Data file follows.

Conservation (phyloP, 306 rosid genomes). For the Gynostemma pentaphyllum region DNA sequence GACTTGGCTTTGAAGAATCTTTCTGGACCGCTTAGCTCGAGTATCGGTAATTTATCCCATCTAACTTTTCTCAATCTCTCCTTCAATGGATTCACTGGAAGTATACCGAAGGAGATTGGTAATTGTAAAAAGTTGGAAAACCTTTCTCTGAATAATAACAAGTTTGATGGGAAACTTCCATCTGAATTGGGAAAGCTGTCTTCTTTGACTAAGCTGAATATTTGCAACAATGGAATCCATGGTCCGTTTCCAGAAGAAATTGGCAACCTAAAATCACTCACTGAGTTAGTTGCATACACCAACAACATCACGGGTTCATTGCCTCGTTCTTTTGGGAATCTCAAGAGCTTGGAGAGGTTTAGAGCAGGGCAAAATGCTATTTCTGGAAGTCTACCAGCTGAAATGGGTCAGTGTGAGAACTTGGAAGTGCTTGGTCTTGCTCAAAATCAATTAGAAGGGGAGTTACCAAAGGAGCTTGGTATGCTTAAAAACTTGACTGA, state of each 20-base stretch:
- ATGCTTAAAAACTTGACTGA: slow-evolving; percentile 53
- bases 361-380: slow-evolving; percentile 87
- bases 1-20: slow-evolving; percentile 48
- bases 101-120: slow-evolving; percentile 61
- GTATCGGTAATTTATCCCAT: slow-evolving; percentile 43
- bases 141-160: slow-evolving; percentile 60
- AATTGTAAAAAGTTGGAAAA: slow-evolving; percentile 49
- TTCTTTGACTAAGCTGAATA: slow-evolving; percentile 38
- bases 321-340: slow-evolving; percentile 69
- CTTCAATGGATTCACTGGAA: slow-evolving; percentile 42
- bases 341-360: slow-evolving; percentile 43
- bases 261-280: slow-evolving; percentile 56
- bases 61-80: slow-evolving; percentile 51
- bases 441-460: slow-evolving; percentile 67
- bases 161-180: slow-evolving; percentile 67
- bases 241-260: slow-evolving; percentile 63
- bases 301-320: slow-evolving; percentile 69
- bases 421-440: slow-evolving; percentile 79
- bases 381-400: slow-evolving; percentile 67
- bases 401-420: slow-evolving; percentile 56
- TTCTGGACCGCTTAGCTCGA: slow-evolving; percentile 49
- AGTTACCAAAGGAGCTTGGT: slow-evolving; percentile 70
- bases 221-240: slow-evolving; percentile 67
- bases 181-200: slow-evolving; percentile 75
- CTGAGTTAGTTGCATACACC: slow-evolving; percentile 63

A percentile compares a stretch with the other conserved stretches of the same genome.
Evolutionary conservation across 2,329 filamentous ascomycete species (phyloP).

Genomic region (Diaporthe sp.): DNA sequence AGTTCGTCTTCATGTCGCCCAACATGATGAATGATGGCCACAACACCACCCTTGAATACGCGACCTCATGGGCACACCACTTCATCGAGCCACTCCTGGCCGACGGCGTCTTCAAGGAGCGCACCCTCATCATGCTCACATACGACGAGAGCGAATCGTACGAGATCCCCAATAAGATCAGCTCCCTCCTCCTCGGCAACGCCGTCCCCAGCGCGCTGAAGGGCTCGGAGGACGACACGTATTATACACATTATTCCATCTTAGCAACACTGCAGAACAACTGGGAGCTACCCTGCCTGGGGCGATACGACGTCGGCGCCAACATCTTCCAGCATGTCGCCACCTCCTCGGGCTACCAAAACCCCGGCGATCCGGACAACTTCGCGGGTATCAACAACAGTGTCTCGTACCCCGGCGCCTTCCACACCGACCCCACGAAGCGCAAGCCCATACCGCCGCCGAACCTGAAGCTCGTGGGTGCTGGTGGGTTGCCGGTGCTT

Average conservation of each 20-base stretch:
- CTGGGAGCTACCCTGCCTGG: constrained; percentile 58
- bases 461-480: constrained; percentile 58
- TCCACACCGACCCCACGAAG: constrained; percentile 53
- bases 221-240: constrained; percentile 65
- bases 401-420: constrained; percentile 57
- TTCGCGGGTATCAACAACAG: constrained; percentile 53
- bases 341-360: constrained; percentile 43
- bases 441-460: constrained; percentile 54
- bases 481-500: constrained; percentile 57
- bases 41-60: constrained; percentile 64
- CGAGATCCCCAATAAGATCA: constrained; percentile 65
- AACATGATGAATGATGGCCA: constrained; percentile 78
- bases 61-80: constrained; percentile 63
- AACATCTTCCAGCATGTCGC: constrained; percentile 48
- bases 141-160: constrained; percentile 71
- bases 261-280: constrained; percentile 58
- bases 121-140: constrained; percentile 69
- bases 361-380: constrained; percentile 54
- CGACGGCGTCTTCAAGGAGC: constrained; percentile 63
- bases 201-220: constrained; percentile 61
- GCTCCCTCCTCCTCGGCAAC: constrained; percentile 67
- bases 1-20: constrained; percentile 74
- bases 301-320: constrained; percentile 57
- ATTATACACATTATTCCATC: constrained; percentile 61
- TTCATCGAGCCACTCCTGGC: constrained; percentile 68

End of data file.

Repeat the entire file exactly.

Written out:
Conservation (phyloP, 306 rosid genomes). For the Gynostemma pentaphyllum region DNA sequence GACTTGGCTTTGAAGAATCTTTCTGGACCGCTTAGCTCGAGTATCGGTAATTTATCCCATCTAACTTTTCTCAATCTCTCCTTCAATGGATTCACTGGAAGTATACCGAAGGAGATTGGTAATTGTAAAAAGTTGGAAAACCTTTCTCTGAATAATAACAAGTTTGATGGGAAACTTCCATCTGAATTGGGAAAGCTGTCTTCTTTGACTAAGCTGAATATTTGCAACAATGGAATCCATGGTCCGTTTCCAGAAGAAATTGGCAACCTAAAATCACTCACTGAGTTAGTTGCATACACCAACAACATCACGGGTTCATTGCCTCGTTCTTTTGGGAATCTCAAGAGCTTGGAGAGGTTTAGAGCAGGGCAAAATGCTATTTCTGGAAGTCTACCAGCTGAAATGGGTCAGTGTGAGAACTTGGAAGTGCTTGGTCTTGCTCAAAATCAATTAGAAGGGGAGTTACCAAAGGAGCTTGGTATGCTTAAAAACTTGACTGA, state of each 20-base stretch:
- ATGCTTAAAAACTTGACTGA: slow-evolving; percentile 53
- bases 361-380: slow-evolving; percentile 87
- bases 1-20: slow-evolving; percentile 48
- bases 101-120: slow-evolving; percentile 61
- GTATCGGTAATTTATCCCAT: slow-evolving; percentile 43
- bases 141-160: slow-evolving; percentile 60
- AATTGTAAAAAGTTGGAAAA: slow-evolving; percentile 49
- TTCTTTGACTAAGCTGAATA: slow-evolving; percentile 38
- bases 321-340: slow-evolving; percentile 69
- CTTCAATGGATTCACTGGAA: slow-evolving; percentile 42
- bases 341-360: slow-evolving; percentile 43
- bases 261-280: slow-evolving; percentile 56
- bases 61-80: slow-evolving; percentile 51
- bases 441-460: slow-evolving; percentile 67
- bases 161-180: slow-evolving; percentile 67
- bases 241-260: slow-evolving; percentile 63
- bases 301-320: slow-evolving; percentile 69
- bases 421-440: slow-evolving; percentile 79
- bases 381-400: slow-evolving; percentile 67
- bases 401-420: slow-evolving; percentile 56
- TTCTGGACCGCTTAGCTCGA: slow-evolving; percentile 49
- AGTTACCAAAGGAGCTTGGT: slow-evolving; percentile 70
- bases 221-240: slow-evolving; percentile 67
- bases 181-200: slow-evolving; percentile 75
- CTGAGTTAGTTGCATACACC: slow-evolving; percentile 63

A percentile compares a stretch with the other conserved stretches of the same genome.
Evolutionary conservation across 2,329 filamentous ascomycete species (phyloP).

Genomic region (Diaporthe sp.): DNA sequence AGTTCGTCTTCATGTCGCCCAACATGATGAATGATGGCCACAACACCACCCTTGAATACGCGACCTCATGGGCACACCACTTCATCGAGCCACTCCTGGCCGACGGCGTCTTCAAGGAGCGCACCCTCATCATGCTCACATACGACGAGAGCGAATCGTACGAGATCCCCAATAAGATCAGCTCCCTCCTCCTCGGCAACGCCGTCCCCAGCGCGCTGAAGGGCTCGGAGGACGACACGTATTATACACATTATTCCATCTTAGCAACACTGCAGAACAACTGGGAGCTACCCTGCCTGGGGCGATACGACGTCGGCGCCAACATCTTCCAGCATGTCGCCACCTCCTCGGGCTACCAAAACCCCGGCGATCCGGACAACTTCGCGGGTATCAACAACAGTGTCTCGTACCCCGGCGCCTTCCACACCGACCCCACGAAGCGCAAGCCCATACCGCCGCCGAACCTGAAGCTCGTGGGTGCTGGTGGGTTGCCGGTGCTT

Average conservation of each 20-base stretch:
- CTGGGAGCTACCCTGCCTGG: constrained; percentile 58
- bases 461-480: constrained; percentile 58
- TCCACACCGACCCCACGAAG: constrained; percentile 53
- bases 221-240: constrained; percentile 65
- bases 401-420: constrained; percentile 57
- TTCGCGGGTATCAACAACAG: constrained; percentile 53
- bases 341-360: constrained; percentile 43
- bases 441-460: constrained; percentile 54
- bases 481-500: constrained; percentile 57
- bases 41-60: constrained; percentile 64
- CGAGATCCCCAATAAGATCA: constrained; percentile 65
- AACATGATGAATGATGGCCA: constrained; percentile 78
- bases 61-80: constrained; percentile 63
- AACATCTTCCAGCATGTCGC: constrained; percentile 48
- bases 141-160: constrained; percentile 71
- bases 261-280: constrained; percentile 58
- bases 121-140: constrained; percentile 69
- bases 361-380: constrained; percentile 54
- CGACGGCGTCTTCAAGGAGC: constrained; percentile 63
- bases 201-220: constrained; percentile 61
- GCTCCCTCCTCCTCGGCAAC: constrained; percentile 67
- bases 1-20: constrained; percentile 74
- bases 301-320: constrained; percentile 57
- ATTATACACATTATTCCATC: constrained; percentile 61
- TTCATCGAGCCACTCCTGGC: constrained; percentile 68